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Late 19th Century Tesuque Rain God Figurine

25997-rain-god.jpg

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During what might be referred to as the Mexican period (1821-46), when Mexico declared its independence from Spain and before the United States conquered the Southwest from Mexico, potters at Tesuque Pueblo produced some of the most beautiful, highly decorated pottery of all the northern pueblo villages.  Their pottery was strong, useful, and extraordinarily beautiful.  The population at that time was around 100 individuals, down from double that amount before the invaders introduced smallpox to the natives.

During the Mexican period, the pueblo people were removed from the atrocities of the Spaniards and given full rights as Mexican citizens.  They could practice their religious ceremonies more freely and live a decent existence.  Mexico basically ignored its northern province for lack of funds.  The Camino Real from Mexico City to Santa Fe did continue bringing goods from Mexico to Santa Fe.

When the United States won its battle with Mexico in 1846 and claimed the current Southwest states, change appeared again. Strong daring men became traders travelling the Santa Fe Trail from St. Louis to Santa Fe, delivering goods previously unknown to the Indians.  Tesuque, being the closest pueblo village to Santa Fe—only 8 miles away—saw immediate influence with the ability to trade with the incoming American traders.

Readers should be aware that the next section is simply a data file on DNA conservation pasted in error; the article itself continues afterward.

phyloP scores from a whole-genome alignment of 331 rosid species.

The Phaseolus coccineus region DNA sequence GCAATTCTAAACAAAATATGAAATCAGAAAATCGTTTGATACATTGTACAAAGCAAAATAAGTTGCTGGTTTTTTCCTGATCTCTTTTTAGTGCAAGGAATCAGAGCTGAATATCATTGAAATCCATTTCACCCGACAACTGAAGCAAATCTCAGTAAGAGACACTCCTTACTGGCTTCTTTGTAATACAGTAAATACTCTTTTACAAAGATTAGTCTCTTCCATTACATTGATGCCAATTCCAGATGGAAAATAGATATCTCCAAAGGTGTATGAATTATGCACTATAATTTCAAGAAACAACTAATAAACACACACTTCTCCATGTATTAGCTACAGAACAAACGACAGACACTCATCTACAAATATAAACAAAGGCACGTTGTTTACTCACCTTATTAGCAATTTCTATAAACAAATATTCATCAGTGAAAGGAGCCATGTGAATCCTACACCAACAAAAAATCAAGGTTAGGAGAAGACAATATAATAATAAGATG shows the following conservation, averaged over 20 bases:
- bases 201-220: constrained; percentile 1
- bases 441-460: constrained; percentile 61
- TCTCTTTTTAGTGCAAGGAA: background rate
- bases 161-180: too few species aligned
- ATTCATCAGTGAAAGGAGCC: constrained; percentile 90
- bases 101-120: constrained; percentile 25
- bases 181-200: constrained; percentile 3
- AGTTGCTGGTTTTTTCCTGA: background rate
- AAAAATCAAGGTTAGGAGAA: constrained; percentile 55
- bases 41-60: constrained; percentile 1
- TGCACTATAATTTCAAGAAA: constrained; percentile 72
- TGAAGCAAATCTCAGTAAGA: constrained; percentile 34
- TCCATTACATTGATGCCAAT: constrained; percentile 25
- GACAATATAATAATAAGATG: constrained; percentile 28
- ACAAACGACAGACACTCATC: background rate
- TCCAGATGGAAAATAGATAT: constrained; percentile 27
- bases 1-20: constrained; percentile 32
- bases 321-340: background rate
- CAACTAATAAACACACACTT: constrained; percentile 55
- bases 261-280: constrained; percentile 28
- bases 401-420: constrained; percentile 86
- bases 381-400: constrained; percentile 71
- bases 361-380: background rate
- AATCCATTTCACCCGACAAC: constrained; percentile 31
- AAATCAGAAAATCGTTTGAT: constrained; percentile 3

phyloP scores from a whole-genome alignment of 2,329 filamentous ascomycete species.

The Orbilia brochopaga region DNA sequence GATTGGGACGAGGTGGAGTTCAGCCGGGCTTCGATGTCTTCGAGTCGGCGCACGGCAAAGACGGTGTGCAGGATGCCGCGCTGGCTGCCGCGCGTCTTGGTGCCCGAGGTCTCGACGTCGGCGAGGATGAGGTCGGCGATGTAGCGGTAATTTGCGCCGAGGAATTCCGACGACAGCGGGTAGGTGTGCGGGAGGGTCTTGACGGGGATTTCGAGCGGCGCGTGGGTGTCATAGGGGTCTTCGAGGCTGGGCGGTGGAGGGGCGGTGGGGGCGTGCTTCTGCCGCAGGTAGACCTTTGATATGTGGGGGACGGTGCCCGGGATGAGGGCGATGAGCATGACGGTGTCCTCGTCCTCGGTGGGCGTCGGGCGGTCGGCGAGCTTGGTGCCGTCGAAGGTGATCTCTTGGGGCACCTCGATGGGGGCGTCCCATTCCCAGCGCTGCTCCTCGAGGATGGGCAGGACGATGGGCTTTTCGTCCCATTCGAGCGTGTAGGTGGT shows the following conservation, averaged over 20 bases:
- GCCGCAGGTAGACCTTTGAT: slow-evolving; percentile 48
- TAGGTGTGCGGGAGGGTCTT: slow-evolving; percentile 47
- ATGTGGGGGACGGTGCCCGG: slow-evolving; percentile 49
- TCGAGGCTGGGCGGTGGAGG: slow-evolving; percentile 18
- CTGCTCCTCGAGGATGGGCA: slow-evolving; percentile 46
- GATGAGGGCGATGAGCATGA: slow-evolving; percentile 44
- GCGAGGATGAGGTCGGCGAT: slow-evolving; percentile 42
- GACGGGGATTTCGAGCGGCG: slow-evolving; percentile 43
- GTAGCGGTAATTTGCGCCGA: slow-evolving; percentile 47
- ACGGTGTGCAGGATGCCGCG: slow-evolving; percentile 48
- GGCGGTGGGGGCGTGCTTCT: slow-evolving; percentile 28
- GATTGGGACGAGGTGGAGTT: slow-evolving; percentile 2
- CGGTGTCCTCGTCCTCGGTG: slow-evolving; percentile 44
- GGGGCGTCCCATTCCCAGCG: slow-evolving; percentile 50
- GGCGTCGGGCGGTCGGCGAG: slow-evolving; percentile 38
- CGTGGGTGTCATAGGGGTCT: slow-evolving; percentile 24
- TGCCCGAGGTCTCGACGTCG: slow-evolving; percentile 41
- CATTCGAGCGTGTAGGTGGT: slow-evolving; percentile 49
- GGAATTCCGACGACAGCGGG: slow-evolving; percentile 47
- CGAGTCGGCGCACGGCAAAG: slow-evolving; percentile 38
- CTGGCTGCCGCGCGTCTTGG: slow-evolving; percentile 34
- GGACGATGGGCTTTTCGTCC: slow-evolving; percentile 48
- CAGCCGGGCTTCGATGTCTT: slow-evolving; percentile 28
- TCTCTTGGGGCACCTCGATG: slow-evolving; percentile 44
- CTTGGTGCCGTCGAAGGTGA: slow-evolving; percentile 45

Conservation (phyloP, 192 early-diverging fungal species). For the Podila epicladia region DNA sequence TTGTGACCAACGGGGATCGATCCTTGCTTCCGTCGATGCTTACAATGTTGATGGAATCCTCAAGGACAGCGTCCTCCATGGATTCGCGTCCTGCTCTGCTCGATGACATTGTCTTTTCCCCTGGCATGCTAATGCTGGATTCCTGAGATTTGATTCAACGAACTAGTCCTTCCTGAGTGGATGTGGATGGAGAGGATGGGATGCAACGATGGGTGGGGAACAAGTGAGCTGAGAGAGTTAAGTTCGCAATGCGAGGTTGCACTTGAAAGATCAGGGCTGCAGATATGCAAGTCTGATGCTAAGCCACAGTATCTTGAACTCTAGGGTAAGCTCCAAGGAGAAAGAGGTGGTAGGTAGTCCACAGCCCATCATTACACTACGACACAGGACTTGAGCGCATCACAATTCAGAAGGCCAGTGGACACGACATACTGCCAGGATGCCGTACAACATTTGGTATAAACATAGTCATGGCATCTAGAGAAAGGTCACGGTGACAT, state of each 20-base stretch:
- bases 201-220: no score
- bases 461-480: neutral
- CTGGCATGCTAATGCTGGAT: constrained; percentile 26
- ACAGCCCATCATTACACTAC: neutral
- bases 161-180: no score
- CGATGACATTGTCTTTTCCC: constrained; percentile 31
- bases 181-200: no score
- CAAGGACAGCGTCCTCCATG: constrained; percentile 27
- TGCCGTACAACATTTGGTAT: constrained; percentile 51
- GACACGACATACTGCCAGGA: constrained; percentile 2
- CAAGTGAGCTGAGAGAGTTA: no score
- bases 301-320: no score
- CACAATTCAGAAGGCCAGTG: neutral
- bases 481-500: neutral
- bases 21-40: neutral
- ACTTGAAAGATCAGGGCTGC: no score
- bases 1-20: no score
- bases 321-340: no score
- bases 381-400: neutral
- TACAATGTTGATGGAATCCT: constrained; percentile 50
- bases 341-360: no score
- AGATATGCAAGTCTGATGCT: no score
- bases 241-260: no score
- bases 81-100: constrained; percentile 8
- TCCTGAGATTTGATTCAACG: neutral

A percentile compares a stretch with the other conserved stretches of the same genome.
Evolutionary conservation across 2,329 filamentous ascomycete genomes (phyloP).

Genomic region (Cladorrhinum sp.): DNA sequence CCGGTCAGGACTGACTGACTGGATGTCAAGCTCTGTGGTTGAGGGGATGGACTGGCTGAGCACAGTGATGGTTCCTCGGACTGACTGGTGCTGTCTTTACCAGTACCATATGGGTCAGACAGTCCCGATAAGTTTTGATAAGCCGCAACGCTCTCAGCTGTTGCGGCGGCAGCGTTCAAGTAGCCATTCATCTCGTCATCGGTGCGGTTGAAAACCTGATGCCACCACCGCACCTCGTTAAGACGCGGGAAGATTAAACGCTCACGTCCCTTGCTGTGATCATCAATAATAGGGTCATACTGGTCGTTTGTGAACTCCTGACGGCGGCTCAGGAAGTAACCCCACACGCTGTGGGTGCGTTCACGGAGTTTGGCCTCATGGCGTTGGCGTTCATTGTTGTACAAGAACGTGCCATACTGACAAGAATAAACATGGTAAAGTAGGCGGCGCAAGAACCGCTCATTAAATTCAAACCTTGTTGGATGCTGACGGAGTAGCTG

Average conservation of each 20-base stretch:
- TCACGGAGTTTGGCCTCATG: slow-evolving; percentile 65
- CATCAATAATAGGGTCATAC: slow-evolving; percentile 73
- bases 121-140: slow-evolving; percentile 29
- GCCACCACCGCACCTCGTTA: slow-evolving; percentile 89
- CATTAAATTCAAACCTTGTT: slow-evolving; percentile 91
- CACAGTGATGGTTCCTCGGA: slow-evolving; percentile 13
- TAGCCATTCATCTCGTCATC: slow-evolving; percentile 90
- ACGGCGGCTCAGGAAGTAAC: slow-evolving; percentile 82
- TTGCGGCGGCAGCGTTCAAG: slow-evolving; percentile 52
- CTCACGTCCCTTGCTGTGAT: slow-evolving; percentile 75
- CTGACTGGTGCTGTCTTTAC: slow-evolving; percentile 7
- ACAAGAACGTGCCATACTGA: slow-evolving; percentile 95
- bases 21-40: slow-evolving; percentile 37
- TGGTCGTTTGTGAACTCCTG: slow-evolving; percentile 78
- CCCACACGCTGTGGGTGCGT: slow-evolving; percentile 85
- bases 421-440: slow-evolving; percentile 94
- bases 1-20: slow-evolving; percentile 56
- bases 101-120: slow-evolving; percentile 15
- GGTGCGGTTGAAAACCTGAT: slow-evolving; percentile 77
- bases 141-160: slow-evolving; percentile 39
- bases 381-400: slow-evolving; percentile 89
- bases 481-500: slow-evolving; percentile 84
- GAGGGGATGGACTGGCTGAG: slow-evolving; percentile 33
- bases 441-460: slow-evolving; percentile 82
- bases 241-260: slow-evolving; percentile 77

Another event of significance occurred in 1880 with the arrival of the train to New Mexico.  By then, Tesuque Pueblo residents became tired of outside influences and began a period of cultural isolation.  They discouraged visitors, refused coordination with outsiders and became more focused on their religious ceremonies. It became the most secretive of the Tewa villages.

Nature had its influence on the pueblo when severe droughts made it more difficult to produce crops for their own use.  Villagers began drifting into Santa Fe to trade pottery or other personal possessions for food.  Their increased encounter with traders in Santa Fe could have been responsible for the emergence of the rain god figurines.  Merchants were looking for tourist items to sell that were small, inexpensive, and appeared to be of a religious nature.

The rain god figurines had no religious significance, no historic connection to Tesuque, and probably were the invention of a trader.  A rain god certainly sounded like something created to bring rain, thus it had significance to the tourists.

The earliest documented rain god figurine is 1879, a year before the train arrived in New Mexico, but traders were already established and selling Indian goods in Santa Fe. This rain god with red and blue markings probably dates to the late 1890s. It is the Speak no Evil figurine of the set of three, the others being See no Evil, and Hear no Evil.  The entire clay body was covered with a cream slip over which was applied the painted design.  The red decoration, which has faded to almost invisibility, was on the face, chest, arms and vessel.  The blue, which may have been ink, was likewise on those areas.

 

Condition: excellent condition except for faded painted design

Provenance: this Late 19th Century Tesuque Rain God Figurine is from a collection of a family from Albuquerque

Reference and Recommended Reading: When Rain Gods Reigned—From Curios to Art at Tesuque Pueblo by Duane Anderson